All that being said the car is a blast to drive!! it will keep up with a 71 Porsche until it reaches it’s top speed of about 105MPH and corners like it’s on rails.

    The current owner is upside down in the car. I would buy it as is for $10,000. I will put my offer in.

  3. My Dad ended up having two Sonett III’s; a 71 and a 72. The 71 was red like this one, but needed a lot of work that he never got around to doing. The 72 fed his sportscar addiction for a time. He got it running, took care of most of the cosmetic blemishes- it was a blaze orange and black paint scheme, with a black interior that was rather utilitarian. Incidentally, it was the first Saab with a manual on the floor that we’d had, (at the time, the other Saabs we had were 96s, with a 4spd manual on the tree) so I used to practice shift changing with the clutch (car off of course, I was what, 14 or 15 at the time?) which actually made my first foray in a manual while driving relatively painless, once i worked out how the gas pedal worked in tandem with the clutch. Every now and then Dad would pull it out of the garage and give me a ride to work in it and it always drew at least a few onlookers who wanted to know just what the hell it was. Co-workers included. Even though that V4 only made 60hp, the car was so light that it was actually adequate. It would never win any races, but it could handle like it was on rails. He ended up selling it; just not enough power for him despite how rare it was. I think I’ve seen only a handful in my entire life; his two, a couple others down in Central VA and one other that I can’t recall exactly, just that I saw it (because it was blue, the only blue one I’d ever seen). This car brings back some good memories…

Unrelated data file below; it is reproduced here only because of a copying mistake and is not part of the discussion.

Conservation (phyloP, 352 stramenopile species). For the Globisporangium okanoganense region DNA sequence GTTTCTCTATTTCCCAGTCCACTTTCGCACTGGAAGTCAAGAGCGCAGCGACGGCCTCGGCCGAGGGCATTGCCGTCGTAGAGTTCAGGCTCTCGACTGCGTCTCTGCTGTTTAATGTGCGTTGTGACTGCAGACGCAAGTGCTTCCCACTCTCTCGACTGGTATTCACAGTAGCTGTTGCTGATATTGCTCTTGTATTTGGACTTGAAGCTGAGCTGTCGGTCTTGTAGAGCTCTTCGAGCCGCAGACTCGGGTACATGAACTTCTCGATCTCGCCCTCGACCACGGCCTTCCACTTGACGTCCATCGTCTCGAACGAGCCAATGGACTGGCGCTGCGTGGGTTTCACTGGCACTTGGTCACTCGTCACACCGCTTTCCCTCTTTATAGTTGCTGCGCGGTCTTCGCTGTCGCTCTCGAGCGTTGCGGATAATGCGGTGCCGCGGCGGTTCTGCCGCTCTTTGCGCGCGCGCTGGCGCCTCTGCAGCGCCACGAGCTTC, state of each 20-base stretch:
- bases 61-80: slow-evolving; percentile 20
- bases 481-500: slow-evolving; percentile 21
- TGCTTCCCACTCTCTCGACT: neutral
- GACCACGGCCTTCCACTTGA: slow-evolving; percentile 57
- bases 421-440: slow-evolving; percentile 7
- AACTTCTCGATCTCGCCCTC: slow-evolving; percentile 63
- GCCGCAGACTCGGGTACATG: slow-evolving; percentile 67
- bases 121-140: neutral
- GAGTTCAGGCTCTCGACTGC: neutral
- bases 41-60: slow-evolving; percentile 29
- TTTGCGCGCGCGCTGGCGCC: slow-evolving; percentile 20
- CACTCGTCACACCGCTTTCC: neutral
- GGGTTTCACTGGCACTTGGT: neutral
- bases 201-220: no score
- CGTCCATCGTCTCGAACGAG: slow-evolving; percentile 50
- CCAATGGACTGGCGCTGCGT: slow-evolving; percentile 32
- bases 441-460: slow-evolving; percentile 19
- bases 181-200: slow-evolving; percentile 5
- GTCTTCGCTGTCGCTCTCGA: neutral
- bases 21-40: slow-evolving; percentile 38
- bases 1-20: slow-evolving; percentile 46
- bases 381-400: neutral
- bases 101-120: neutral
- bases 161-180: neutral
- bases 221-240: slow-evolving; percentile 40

4. Bought in Antelope Valley CA
    Yellow low mi (S. III!)
    I’m six five
    If that gives you any idea.
    Well, I put two th. On It 🐱
    Gave it up mint
    Cause I’d been convinced it’s trany bearing issue was a repeat problem in time. Mr Rbt 🤗 Amen


Please enter your comment!
Please enter your name here

Recent Posts